I immediately was struck by two things when I read What to Do With a Box: the quiet, lyrical language and the lack of character names. Concerning the latter, I think by leaving the characters nameless, Ms. Yolen makes it easier for young listeners to envision themselves in the story – something she encourages further by inviting “you” to join in on the action. This reminded me of the directives in A Child of Books, Oliver Jeffers/Sam Winston (Candlewick Press, 2016), in which the narrator, a nameless “child of books,” will journey with “you” to discover the joys of literature.

And while What to Do With a Box is an action story, all of the actions require thought and contemplation. This isn’t hurried, slapstick action. Rather, the children and you think about what to do with the box and, harnessing creativity, repurpose it in many imaginative ways.

Finally, no review of this book would be complete without a note about word choice. Ms. Yolen seemingly chooses her words not just to keep the rhythm and rhyme, but to draw the reader in, to paint a picture as one child “crayon[s] an egret” and the other sails not just anywhere, but “to Paris and back”. Such beautiful images!

This Perfect Picture Book entry is being added to Susanna Hill’s Perfect Picture Books list. Check out the other great picture books featured there!

PPBF – Rain Fish

When I saw today’s Perfect Picture Book, I thought back to the many other wonderful books by Lois Ehlert that were family favorites when the now-adult children were young. That memory led to other memories. In particular, I found myself thinking about a holiday when I was the sole adult for part of the vacation. I had “volunteered” to travel ahead with the four and six year-old daughters to central Europe, where my husband met us (in case you’re wondering about my sanity, we visited, and stayed with, family friends much of the time). I recall spending several days in some of the greatest cities of Europe searching for playgrounds, cooling fingers and toes in fountains and doing anything but the typical “tourist” things, such as gazing up at unique architecture and visiting museums. Instead, we looked down, spent most of the time outdoors, and discovered treasures that I’m sure all but the most observant adults missed. They remain treasures to this day.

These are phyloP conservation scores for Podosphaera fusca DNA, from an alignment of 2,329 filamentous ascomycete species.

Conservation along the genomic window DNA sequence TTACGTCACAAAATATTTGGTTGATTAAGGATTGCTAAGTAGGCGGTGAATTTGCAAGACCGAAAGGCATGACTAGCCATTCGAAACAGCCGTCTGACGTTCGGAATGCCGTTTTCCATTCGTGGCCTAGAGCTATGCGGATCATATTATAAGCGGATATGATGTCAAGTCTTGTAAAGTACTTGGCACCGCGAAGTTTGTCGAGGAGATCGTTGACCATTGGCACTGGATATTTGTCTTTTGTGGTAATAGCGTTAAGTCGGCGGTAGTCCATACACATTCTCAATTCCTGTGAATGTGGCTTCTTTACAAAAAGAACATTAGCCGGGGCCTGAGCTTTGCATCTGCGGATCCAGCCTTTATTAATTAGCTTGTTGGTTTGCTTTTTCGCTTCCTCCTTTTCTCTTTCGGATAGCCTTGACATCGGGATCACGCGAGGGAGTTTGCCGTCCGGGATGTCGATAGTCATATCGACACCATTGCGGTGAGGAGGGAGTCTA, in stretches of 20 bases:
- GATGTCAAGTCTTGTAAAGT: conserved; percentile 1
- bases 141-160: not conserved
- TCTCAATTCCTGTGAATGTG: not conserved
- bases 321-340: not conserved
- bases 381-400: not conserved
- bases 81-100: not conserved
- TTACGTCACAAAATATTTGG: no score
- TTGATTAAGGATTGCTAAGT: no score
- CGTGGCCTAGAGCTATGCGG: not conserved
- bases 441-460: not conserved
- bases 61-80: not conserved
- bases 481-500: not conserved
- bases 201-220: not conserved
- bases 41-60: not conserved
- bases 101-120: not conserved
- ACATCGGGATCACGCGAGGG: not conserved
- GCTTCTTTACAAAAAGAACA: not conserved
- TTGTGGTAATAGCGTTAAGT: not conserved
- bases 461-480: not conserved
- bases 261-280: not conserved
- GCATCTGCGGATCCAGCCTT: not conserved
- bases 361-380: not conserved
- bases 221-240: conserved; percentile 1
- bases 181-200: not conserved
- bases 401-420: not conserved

9781481461528_p0_v1_s192x300Title: Rain Fish

Written & Illustrated By: Lois Ehlert

Publisher/date: Beach Lane Books, 2016

Suitable for Ages: 4-7

Themes/Topics: creating art, found art, rainy days, recycling, fish

Opening: “When blue sky turns gray and it rains all day, that’s when rain fish come out and play.”

Brief Synopsis: Rain fish come out to play on rainy days.

Links to Resources:

  • Take a “themed” nature walk and talk about the items of a particular shape, color or texture you see
  • While on a walk or even in the house, try to find objects that look like something else, like rabbit clouds, or a face hidden in the bark of a tree, etc.
  • Create collage art – assemblages of different materials; for some ideas see The Artful Parent. http://artfulparent.com/collage-art-ideas-kids

Why I Like this Book: In our too busy world, we often miss what’s hiding right under our noses. We fail to notice the good, like Lois Ehlert’s colourful fish that accompany the bad, in this case a rainy day. And not only is it a rainy day, but the fish, crafted from found items that most adults would term “garbage”, swim in the gutters. This is a “stop and smell the roses” book if ever there was one and a terrific reminder that one person’s garbage can be recycled into another person’s art – if only we can observe like the child that lives in each of us. Like Lois Ehlert’s many other wonderful picture books, this will be a book that children and adults will enjoy exploring again and again.

This Perfect Picture Book entry is being added to Susanna Hill’s Perfect Picture Books list. Check out the other great picture books featured there!